The purpose of this paper is to examine the link between inflation and the financial sector performance in Sub-Saharan African (SSA) countries.
The study analyzes the relationship between inflation and the financial sector performance for selected 22 Sub-Saharan countries from 1980 to 2013. The study used panel data and the dynamic panel generalized method of moments econometric method. The study concentrates on the link between inflation and the development of the banking sector.
The findings suggest that inflation does not promote financial sector development in SSA region while trade openness has a positive impact on the selected financial development indicators. Other variables that enhance financial development in SSA include government expenditure and good governance.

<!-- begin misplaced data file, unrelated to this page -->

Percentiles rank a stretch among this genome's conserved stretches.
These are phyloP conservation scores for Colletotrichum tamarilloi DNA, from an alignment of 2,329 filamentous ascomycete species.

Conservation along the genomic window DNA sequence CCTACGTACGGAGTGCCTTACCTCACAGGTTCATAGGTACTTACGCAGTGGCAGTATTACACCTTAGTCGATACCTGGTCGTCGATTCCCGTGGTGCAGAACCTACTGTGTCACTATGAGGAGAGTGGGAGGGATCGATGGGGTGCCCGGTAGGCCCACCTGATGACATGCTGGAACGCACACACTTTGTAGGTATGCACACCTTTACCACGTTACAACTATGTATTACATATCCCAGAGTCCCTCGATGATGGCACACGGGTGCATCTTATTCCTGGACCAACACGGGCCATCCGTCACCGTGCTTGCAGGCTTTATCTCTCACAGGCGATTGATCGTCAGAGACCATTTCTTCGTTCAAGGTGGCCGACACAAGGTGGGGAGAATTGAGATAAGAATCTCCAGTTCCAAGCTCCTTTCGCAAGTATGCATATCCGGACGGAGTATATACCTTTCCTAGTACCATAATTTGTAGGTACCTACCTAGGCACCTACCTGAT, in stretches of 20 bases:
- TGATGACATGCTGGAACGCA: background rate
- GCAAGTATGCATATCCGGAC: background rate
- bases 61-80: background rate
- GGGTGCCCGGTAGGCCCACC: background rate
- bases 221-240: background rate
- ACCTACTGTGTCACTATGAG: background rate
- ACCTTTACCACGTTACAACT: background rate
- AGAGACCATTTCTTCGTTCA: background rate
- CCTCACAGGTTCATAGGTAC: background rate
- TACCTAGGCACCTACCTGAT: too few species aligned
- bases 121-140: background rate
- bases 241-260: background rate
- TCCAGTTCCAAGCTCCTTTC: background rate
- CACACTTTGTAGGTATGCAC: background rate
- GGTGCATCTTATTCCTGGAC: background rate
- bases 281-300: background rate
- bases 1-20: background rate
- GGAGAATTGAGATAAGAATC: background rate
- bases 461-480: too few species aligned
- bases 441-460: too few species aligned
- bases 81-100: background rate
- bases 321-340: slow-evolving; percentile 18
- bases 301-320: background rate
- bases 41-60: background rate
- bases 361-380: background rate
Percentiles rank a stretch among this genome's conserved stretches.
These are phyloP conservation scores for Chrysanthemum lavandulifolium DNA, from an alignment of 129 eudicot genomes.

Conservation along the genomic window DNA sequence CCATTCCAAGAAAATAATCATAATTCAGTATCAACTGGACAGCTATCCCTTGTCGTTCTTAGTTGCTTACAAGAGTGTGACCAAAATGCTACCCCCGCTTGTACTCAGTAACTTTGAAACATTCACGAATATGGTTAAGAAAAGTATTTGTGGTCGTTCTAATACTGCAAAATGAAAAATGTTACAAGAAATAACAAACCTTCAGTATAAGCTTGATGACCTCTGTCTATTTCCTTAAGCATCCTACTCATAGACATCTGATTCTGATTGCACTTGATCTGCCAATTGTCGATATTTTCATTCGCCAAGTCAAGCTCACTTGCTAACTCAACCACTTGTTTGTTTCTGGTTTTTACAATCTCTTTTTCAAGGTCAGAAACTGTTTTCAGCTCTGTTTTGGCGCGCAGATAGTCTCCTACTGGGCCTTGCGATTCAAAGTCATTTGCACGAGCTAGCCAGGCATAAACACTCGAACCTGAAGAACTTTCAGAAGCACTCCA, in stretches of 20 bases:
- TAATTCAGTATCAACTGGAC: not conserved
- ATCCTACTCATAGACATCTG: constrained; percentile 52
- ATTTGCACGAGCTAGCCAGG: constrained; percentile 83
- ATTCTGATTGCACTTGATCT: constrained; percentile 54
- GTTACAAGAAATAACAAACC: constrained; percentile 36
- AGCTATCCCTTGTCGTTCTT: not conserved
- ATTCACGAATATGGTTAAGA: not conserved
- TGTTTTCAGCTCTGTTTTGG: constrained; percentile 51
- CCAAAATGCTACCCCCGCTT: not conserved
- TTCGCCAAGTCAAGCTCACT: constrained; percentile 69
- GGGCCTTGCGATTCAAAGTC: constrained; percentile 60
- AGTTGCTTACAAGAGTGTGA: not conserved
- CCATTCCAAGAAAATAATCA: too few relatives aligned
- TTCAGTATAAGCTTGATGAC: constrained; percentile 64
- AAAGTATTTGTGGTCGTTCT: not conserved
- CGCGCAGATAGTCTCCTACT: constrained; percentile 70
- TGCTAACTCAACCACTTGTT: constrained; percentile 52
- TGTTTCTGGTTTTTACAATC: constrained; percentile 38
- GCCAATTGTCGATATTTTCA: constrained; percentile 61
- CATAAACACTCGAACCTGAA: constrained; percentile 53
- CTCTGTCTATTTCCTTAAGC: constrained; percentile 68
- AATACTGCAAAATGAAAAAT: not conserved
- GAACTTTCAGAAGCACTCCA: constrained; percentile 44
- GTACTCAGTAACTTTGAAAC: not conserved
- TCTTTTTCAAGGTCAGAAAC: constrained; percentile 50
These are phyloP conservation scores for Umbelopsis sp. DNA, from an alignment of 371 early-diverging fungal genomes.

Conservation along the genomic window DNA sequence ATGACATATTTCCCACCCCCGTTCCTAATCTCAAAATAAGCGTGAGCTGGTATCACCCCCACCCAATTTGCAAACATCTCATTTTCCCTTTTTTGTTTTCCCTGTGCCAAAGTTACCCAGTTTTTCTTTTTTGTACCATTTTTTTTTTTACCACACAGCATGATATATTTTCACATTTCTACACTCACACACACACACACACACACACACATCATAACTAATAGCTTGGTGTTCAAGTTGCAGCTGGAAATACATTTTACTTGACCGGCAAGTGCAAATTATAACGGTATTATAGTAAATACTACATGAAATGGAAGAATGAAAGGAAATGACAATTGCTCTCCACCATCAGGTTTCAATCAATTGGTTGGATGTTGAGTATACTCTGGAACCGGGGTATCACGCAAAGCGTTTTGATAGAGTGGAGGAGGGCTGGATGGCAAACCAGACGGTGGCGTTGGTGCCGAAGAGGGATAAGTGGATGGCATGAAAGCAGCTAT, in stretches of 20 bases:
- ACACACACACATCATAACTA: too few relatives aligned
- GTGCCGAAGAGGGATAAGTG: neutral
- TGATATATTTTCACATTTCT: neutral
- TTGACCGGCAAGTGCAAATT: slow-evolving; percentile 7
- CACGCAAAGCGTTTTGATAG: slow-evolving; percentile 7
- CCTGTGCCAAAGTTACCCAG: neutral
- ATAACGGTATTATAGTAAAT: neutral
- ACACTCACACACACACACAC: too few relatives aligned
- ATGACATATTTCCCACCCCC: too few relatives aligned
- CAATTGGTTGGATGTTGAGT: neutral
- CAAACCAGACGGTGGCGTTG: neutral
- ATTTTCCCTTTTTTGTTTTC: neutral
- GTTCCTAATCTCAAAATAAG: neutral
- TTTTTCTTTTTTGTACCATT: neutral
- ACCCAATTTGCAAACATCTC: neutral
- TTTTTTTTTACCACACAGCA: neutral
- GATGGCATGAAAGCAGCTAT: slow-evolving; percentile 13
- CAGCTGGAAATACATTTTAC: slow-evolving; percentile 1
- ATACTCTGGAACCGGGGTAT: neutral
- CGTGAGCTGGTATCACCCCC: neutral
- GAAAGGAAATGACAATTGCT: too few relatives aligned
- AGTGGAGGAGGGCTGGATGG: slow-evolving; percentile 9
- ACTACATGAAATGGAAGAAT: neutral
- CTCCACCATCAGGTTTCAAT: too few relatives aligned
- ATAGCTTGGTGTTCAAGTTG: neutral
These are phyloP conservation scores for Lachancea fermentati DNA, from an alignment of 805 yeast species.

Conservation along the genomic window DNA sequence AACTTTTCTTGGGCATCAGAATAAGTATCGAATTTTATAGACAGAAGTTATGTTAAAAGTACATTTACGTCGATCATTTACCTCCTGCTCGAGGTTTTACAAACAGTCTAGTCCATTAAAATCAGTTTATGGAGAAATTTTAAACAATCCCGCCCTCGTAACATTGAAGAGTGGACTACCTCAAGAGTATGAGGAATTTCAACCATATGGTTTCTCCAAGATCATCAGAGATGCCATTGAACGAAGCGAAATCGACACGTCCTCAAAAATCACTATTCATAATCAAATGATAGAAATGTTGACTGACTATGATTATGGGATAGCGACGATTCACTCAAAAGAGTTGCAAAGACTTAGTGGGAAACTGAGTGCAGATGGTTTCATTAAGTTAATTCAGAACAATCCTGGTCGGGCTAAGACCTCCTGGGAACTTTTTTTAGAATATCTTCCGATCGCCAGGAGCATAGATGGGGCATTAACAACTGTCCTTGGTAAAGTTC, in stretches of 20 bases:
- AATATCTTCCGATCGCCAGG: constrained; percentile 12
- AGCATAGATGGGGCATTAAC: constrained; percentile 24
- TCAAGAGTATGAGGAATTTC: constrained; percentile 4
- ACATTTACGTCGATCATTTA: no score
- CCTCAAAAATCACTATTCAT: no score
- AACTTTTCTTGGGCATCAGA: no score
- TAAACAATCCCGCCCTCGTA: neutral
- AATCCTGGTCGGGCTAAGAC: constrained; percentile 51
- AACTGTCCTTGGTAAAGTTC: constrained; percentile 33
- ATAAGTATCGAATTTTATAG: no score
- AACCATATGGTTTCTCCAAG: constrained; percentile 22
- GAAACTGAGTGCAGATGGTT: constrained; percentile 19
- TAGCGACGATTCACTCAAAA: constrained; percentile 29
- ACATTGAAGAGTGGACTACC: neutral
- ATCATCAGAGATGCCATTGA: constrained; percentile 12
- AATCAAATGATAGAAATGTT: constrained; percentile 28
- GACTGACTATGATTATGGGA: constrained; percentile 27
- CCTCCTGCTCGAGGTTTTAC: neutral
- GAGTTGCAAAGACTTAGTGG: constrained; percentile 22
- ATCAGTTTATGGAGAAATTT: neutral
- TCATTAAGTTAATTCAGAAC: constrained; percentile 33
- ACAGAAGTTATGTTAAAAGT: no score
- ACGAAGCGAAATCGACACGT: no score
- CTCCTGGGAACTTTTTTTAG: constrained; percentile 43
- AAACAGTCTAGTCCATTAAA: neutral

The main policy implication of the study is that in order for SSA countries to benefit from a deeper and more active financial sectors, the rates of inflation must be maintained low and be consistently under control. Also, for SSA region financial sectors to become deeper and more active it is crucial to develop stronger economic institutions including independent central banks and sound fiscal authorities.
The study differs from previous studies as it includes more (22) countries from SSA region while previous studies were either regional or country specific. The study also incorporates trade openness and the role of institutional quality in enhancing financial development. This differentiates the study from previous studies on the subject from the region.
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